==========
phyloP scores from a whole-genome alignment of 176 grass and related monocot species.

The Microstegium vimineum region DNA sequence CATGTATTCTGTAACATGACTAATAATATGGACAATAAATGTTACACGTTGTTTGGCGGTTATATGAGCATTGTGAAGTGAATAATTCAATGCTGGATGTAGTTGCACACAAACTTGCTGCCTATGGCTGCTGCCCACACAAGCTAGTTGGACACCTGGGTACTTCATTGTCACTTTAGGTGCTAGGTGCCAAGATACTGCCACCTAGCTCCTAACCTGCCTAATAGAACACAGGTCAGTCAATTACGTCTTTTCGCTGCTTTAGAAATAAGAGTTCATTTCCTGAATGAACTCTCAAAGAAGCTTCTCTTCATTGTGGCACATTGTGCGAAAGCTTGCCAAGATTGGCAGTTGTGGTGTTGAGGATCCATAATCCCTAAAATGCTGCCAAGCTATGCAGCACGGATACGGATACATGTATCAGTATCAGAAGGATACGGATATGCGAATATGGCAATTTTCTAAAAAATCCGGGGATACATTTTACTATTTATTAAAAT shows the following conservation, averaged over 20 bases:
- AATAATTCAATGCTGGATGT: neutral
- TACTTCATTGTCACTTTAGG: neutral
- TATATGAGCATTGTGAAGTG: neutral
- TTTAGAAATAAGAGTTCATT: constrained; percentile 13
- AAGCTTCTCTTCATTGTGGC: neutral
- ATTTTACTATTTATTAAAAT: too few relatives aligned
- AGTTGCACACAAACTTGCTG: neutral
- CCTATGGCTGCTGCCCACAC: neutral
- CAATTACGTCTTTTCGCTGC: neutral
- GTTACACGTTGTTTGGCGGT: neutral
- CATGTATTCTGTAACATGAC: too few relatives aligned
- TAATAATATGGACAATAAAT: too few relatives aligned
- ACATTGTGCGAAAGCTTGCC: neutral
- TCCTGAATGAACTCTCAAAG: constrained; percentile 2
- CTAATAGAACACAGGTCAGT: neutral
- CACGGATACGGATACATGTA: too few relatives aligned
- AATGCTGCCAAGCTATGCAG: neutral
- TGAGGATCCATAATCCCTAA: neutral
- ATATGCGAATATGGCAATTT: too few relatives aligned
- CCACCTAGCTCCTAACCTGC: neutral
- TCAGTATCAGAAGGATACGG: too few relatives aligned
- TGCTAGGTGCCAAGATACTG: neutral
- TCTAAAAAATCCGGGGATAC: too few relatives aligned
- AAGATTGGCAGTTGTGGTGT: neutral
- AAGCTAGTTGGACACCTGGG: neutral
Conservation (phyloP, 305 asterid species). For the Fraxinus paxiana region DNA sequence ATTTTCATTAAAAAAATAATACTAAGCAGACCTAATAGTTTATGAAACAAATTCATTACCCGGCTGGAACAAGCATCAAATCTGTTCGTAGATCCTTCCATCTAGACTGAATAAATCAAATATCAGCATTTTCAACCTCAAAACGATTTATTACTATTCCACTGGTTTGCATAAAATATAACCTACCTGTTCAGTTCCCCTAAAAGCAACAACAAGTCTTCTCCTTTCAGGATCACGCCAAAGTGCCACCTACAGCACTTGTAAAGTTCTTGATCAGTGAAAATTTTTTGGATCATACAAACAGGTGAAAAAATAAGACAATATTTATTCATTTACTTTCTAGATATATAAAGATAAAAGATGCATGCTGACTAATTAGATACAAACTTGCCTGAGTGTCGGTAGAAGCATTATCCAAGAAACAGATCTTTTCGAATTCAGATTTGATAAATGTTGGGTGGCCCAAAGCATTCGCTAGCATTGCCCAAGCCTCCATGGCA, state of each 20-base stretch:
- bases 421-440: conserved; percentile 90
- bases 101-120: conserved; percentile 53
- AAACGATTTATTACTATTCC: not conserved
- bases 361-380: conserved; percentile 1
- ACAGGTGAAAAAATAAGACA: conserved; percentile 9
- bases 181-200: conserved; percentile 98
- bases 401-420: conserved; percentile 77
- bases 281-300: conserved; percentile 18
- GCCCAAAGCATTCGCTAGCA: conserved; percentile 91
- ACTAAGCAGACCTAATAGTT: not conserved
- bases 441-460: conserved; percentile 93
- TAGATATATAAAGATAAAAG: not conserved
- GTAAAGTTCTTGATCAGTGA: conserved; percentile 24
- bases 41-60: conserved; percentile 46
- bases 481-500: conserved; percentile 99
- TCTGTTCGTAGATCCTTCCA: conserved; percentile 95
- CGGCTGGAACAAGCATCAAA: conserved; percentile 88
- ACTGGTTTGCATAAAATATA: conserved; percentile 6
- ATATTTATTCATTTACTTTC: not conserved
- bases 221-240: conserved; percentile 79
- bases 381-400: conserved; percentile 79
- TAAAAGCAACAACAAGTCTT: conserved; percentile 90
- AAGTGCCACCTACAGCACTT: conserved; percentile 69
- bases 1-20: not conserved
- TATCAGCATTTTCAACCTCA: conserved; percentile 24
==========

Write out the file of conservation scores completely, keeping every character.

phyloP scores from a whole-genome alignment of 176 grass and related monocot species.

The Microstegium vimineum region DNA sequence CATGTATTCTGTAACATGACTAATAATATGGACAATAAATGTTACACGTTGTTTGGCGGTTATATGAGCATTGTGAAGTGAATAATTCAATGCTGGATGTAGTTGCACACAAACTTGCTGCCTATGGCTGCTGCCCACACAAGCTAGTTGGACACCTGGGTACTTCATTGTCACTTTAGGTGCTAGGTGCCAAGATACTGCCACCTAGCTCCTAACCTGCCTAATAGAACACAGGTCAGTCAATTACGTCTTTTCGCTGCTTTAGAAATAAGAGTTCATTTCCTGAATGAACTCTCAAAGAAGCTTCTCTTCATTGTGGCACATTGTGCGAAAGCTTGCCAAGATTGGCAGTTGTGGTGTTGAGGATCCATAATCCCTAAAATGCTGCCAAGCTATGCAGCACGGATACGGATACATGTATCAGTATCAGAAGGATACGGATATGCGAATATGGCAATTTTCTAAAAAATCCGGGGATACATTTTACTATTTATTAAAAT shows the following conservation, averaged over 20 bases:
- AATAATTCAATGCTGGATGT: neutral
- TACTTCATTGTCACTTTAGG: neutral
- TATATGAGCATTGTGAAGTG: neutral
- TTTAGAAATAAGAGTTCATT: constrained; percentile 13
- AAGCTTCTCTTCATTGTGGC: neutral
- ATTTTACTATTTATTAAAAT: too few relatives aligned
- AGTTGCACACAAACTTGCTG: neutral
- CCTATGGCTGCTGCCCACAC: neutral
- CAATTACGTCTTTTCGCTGC: neutral
- GTTACACGTTGTTTGGCGGT: neutral
- CATGTATTCTGTAACATGAC: too few relatives aligned
- TAATAATATGGACAATAAAT: too few relatives aligned
- ACATTGTGCGAAAGCTTGCC: neutral
- TCCTGAATGAACTCTCAAAG: constrained; percentile 2
- CTAATAGAACACAGGTCAGT: neutral
- CACGGATACGGATACATGTA: too few relatives aligned
- AATGCTGCCAAGCTATGCAG: neutral
- TGAGGATCCATAATCCCTAA: neutral
- ATATGCGAATATGGCAATTT: too few relatives aligned
- CCACCTAGCTCCTAACCTGC: neutral
- TCAGTATCAGAAGGATACGG: too few relatives aligned
- TGCTAGGTGCCAAGATACTG: neutral
- TCTAAAAAATCCGGGGATAC: too few relatives aligned
- AAGATTGGCAGTTGTGGTGT: neutral
- AAGCTAGTTGGACACCTGGG: neutral
Conservation (phyloP, 305 asterid species). For the Fraxinus paxiana region DNA sequence ATTTTCATTAAAAAAATAATACTAAGCAGACCTAATAGTTTATGAAACAAATTCATTACCCGGCTGGAACAAGCATCAAATCTGTTCGTAGATCCTTCCATCTAGACTGAATAAATCAAATATCAGCATTTTCAACCTCAAAACGATTTATTACTATTCCACTGGTTTGCATAAAATATAACCTACCTGTTCAGTTCCCCTAAAAGCAACAACAAGTCTTCTCCTTTCAGGATCACGCCAAAGTGCCACCTACAGCACTTGTAAAGTTCTTGATCAGTGAAAATTTTTTGGATCATACAAACAGGTGAAAAAATAAGACAATATTTATTCATTTACTTTCTAGATATATAAAGATAAAAGATGCATGCTGACTAATTAGATACAAACTTGCCTGAGTGTCGGTAGAAGCATTATCCAAGAAACAGATCTTTTCGAATTCAGATTTGATAAATGTTGGGTGGCCCAAAGCATTCGCTAGCATTGCCCAAGCCTCCATGGCA, state of each 20-base stretch:
- bases 421-440: conserved; percentile 90
- bases 101-120: conserved; percentile 53
- AAACGATTTATTACTATTCC: not conserved
- bases 361-380: conserved; percentile 1
- ACAGGTGAAAAAATAAGACA: conserved; percentile 9
- bases 181-200: conserved; percentile 98
- bases 401-420: conserved; percentile 77
- bases 281-300: conserved; percentile 18
- GCCCAAAGCATTCGCTAGCA: conserved; percentile 91
- ACTAAGCAGACCTAATAGTT: not conserved
- bases 441-460: conserved; percentile 93
- TAGATATATAAAGATAAAAG: not conserved
- GTAAAGTTCTTGATCAGTGA: conserved; percentile 24
- bases 41-60: conserved; percentile 46
- bases 481-500: conserved; percentile 99
- TCTGTTCGTAGATCCTTCCA: conserved; percentile 95
- CGGCTGGAACAAGCATCAAA: conserved; percentile 88
- ACTGGTTTGCATAAAATATA: conserved; percentile 6
- ATATTTATTCATTTACTTTC: not conserved
- bases 221-240: conserved; percentile 79
- bases 381-400: conserved; percentile 79
- TAAAAGCAACAACAAGTCTT: conserved; percentile 90
- AAGTGCCACCTACAGCACTT: conserved; percentile 69
- bases 1-20: not conserved
- TATCAGCATTTTCAACCTCA: conserved; percentile 24